Gene CalamityJohn Carey
THE LAST HARVEST
The Genetic Gamble That Threatens to Destroy American Agriculture
By Paul Raeburn
Simon & Schuster 269pp $24
For all its vast natural resources, North America lacks one crucial asset--the genetic gold of food crops. Of the world's top 20 crops, including wheat, corn, and rice, not one has wild ancestors in the U.S. Harvests in America "are powered by foreign genes just as surely as our industry is powered by foreign oil," observes one expert quoted by Associated Press science writer Paul Raeburn in his provocative new book. What's more, the rest of the world isn't much better off.
That dependence brings the seeds of potential calamity, argues Raeburn. Food crops are constantly being threatened by new pests or plagues, from the fungus that caused the 1846 Irish potato famine to the leaf blight that wiped out 15% of the U.S. corn harvest in 1970. That's why breeders must keep adding genetic material from other varieties--or from wild ancestors--that can fight off threats better.
The problem, Raeburn writes, is that "vital genetic resources are disappearing with virtually no notice." For one thing, farmers in the U.S. and around the world are planting fewer crop varieties. Almost the entire U.S. potato harvest comes from just six types. In India, 30,000 traditional varieties ef rice have been largely replaced with only 10.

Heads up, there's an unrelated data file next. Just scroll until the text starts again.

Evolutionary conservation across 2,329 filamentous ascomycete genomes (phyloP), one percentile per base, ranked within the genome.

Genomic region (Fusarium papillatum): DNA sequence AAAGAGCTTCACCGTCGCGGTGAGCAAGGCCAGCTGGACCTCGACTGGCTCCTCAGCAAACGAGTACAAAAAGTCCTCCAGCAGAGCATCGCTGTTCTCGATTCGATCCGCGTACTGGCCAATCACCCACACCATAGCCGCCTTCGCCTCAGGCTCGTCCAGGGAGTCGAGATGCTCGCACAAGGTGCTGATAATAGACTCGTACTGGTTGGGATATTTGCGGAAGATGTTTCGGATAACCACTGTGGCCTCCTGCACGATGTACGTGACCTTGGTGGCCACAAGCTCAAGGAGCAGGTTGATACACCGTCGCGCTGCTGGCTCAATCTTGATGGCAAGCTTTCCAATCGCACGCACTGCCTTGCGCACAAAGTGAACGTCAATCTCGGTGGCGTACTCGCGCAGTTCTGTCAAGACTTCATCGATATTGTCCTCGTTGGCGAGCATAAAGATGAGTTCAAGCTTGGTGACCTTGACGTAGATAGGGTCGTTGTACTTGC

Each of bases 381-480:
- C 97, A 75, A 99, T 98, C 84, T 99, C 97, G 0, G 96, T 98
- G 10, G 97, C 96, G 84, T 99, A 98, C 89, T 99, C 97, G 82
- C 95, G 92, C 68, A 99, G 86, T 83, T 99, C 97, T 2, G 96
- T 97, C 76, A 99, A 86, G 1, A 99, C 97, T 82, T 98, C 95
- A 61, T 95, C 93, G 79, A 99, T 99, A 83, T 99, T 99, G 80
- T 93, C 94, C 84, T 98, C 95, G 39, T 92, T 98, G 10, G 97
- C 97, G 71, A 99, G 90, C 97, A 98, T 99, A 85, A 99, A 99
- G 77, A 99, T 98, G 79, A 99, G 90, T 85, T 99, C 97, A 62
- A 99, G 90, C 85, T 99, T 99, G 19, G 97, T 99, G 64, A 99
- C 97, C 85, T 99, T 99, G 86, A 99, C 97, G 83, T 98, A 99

Just as ominous may be the extinction of the wild relatives of crops. Raeburn recounts the exciting 1977 find of an uncultivated corn plant in Mexico. But he points out that it could easily have gone extinct before the discovery.
Theoretically, such genetic gems can be preserved in seed banks. But Raeburn finds that many are falling down on the job. And if the loss of genes continues, "America's and the world's agriculture must ultimately suffer catastrophic losses," he concludes. "We will be unable to feed ourselves."
It's a sobering tale, marred only occasionally by hype. Along the way, Raeburn provides fascinating historical nuggets. Thomas Jefferson smuggled rice seeds out of Italy, an offense then punishable by death. Intrepid plant hunter Frank Meyer crossed deserts and fought brigands in order to bring back 2,500 new plants to the U.S. early in this century. And Russian botanists chose to starve rather than eat up the genetic treasure in Leningrad's seed bank during World War II. If Raeburn is right, that's the kind of dedication we need now to prevent gene loss from eventually causing mass starvation.